My goal every year is to read 100 books, and for the second year in a row - I fell short, stumbling over the finish line at 81 books.
A Grades = 4
B Grades (includes high B-) = 29
C Grades (includes low B-) = 30
D Grades = 7
DNF/Unrated = 10 DNFs, 1 Unrated
Audio Books = 33
Thanks to a long commute and my desire to stay away from inane DJ/radio chatter as much as humanly possible - audio books made up nearly 41% of my total reading in 2016.
Yeah, yeah - numbers blah, blah, blah. What about the good stuff, Wendy? What books did you love in 2016? So glad you asked! Here are the highlights:
Author Of The Year: Simone St. James
I have never, in all my years of blogging, named an "Author of the Year." So why am I doing it for 2016? Because I literally tore through St. James entire backlist (only 5 books, but still!) thanks to the wonders of audio (all quite good - produced by Blackstone Audio) and they all fell within my B Grade range. Keeping that in mind (they were all B's! they were all good!), here they are in my order of favorite to not-as-favorite:
Silence for the Dead (2014) - Desperate heroine falsifies a nursing background to take a job at a remote hospital that treats World War I veterans with "shell shock." A former private estate, the hospital has a dark history that is haunting the dreams of the patients.
The Other Side of Midnight (2015) - Medium heroine is called to investigate the murder of a famous psychic, and former friend, and is reunited with the man who discredited her own abilities.
The Haunting of Maddy Clare (2012) - Heroine working as a temp hires on with a ghost hunter to investigate the ghost of a young woman terrorizing a small English village.
An Inquiry Into Love and Death (2013) - Modern heroine (she's a college student!) finds herself traveling to a remote English village after her uncle dies to settle his affairs. Turns out he was a ghost hunter and there are strange doings afoot.
Lost Among the Living (2016) - After her husband is killed in World War I, the heroine goes to work for his aunt as a paid companion and soon learns there was much about her husband that she never knew.
The Best of the Best (The A Grades)
Sawbones by Melissa Lenhardt (2016) was marketed as historical fiction, but features a very strong romance. Doctor heroine is accused of murdering the husband of one of her society lady patients, and circumstances determine the best course of action is to flee - which she does, heading west and ultimately landing in a remote Army outpost in Colorado. It's there she falls in love with a handsome Army captain and her past catches up to her. Caveats being: it doesn't stand alone (book two is due out in May 2017), there's some ugly history, and quite a bit of violence (secondary characters die, there's a brutal Indian raid scene, and there's a rape - so....yeah.) But this book riveted me in a way no other book did in 2016 and the romance totally blew up my skirt.
I dug out Curveball by Charlotte Stein (2013) for the TBR Challenge and this erotic romance novella (roughly 85 pages) was just what the doctor ordered. Plump "nobody" heroine finds herself in the cross-hairs of her brother's loud, boisterous BFF - a more mismatched pair you'll never meet. The anticipation in this story, the passion - it was light years ahead of any other erotic romance I read last year.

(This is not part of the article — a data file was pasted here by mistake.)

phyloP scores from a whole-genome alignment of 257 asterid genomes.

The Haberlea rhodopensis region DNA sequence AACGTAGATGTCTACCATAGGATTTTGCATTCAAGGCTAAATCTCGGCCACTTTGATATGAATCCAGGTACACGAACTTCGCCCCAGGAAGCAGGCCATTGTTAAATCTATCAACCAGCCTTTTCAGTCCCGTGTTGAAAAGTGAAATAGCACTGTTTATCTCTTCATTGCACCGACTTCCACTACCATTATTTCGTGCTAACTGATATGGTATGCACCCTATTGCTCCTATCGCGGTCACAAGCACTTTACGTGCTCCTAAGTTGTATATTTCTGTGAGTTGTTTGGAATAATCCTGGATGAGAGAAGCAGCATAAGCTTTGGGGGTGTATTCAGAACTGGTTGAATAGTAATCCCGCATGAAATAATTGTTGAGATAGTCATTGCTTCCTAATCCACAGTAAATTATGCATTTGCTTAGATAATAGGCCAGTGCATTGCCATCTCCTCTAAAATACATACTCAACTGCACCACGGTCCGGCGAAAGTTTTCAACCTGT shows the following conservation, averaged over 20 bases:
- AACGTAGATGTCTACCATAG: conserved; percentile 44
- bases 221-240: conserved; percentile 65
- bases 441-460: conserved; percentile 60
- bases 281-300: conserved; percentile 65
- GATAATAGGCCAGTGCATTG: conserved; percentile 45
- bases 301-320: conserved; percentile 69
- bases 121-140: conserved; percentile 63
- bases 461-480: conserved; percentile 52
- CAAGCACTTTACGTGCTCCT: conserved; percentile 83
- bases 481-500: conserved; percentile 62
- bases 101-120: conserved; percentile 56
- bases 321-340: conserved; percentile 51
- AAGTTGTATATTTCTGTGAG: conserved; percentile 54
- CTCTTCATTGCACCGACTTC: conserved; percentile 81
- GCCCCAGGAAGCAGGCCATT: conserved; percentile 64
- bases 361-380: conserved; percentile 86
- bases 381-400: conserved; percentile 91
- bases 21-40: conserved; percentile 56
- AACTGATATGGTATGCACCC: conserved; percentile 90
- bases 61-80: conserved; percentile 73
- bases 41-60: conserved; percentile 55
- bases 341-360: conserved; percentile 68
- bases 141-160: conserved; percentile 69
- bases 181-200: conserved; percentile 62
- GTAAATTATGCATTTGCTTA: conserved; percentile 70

2016 will likely go down as The Year of the Gothic for me (see: Simone St. James) as I also took time to reacquaint myself with some Barbara Michaels. I started with Be Buried in the Rain (1985) only remembering that "I really liked it" when I first read it some 25+ years ago. This one is still a gem. Heroine returns to the crumbling family plantation to care for her sour, ailing grandmother and is reunited with a former lover, conducting an archaeological dig on her family's land. Great atmosphere, compelling mystery, an independent heroine and a strong romance.
The Way Home by Megan Chance (1997) was another book I dug out thanks to the TBR Challenge and this historical western knocked my socks off. After the travelling gambler who got her pregnant refuses to marry her, the heroine instead marries his quiet, shy brother - and that's when the romance begins. Heartbreaking, emotional, satisfying on so many levels.
The Bourbon Kings by J.R. Ward (2015) is the first book in a series about a family that made their fortune in Kentucky bourbon. To be honest, this one didn't work one whit for me as a romance but boy howdy - it's everything I have ever wanted in a unrepentant, trashy soap opera. Double-dealing, back-stabbing, and more skeletons in closets than you can shake a femur at. This is Grade A Beach Read material all the way.
Playing with Fire by Tess Gerritsen (2015) is a stand-alone time slip thriller, with part of the story taking place in World War II era Italy, and the other in present day Boston. When the violinist heroine fears her toddler daughter has become possessed by a piece of music she brought home from a work trip to Italy, she sets out to uncover the story behind the manuscript. Quiet, haunting, and heartbreaking.
All I Am by Nicole Helm (2016) features a socially awkward wounded warrior hero and a party girl heroine aimlessly drifting through her life. I'm a sucker for virgin hero and "bad girl" heroine pairings in romances, and Helm has written a charming one.
And those were my highlights in reading for 2016. It wasn't the best reading year on record for me, and I struggled to find my mojo all year long, but there were still plenty of highlights to be found. Now it's onward and upward into 2017.